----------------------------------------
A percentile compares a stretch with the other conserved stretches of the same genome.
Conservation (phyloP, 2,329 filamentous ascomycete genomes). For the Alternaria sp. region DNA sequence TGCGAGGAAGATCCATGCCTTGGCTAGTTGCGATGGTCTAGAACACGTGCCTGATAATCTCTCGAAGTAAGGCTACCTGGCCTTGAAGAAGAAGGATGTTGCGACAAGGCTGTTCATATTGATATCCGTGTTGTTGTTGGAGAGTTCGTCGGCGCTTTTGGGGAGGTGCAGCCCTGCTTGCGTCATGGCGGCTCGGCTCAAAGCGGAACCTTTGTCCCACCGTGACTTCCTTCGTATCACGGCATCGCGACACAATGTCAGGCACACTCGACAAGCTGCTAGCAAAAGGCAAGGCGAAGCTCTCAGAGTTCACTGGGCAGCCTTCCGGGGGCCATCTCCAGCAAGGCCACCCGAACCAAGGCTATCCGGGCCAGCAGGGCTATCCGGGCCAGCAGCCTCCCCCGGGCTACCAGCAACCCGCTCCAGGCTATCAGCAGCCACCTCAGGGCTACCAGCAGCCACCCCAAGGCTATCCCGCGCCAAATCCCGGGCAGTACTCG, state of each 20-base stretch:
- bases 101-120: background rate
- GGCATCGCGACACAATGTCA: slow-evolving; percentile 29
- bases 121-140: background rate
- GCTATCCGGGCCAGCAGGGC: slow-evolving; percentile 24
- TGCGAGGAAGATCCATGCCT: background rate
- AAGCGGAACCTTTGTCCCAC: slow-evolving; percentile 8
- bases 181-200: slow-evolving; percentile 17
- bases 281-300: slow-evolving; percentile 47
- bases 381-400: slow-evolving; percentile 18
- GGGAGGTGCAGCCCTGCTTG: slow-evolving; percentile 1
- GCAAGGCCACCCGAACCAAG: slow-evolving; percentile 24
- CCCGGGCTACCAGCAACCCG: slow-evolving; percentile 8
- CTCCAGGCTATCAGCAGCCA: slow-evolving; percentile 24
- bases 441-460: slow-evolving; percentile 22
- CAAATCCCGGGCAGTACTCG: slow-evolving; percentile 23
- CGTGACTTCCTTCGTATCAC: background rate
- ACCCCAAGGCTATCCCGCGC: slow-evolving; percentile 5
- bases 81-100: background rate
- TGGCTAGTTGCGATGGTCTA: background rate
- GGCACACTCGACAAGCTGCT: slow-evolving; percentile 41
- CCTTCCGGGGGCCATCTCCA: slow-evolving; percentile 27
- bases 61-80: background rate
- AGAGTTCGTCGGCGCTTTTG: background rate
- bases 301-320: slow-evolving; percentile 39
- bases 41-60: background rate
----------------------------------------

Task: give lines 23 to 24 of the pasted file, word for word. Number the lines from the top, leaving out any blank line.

- CCTTCCGGGGGCCATCTCCA: slow-evolving; percentile 27
- bases 61-80: background rate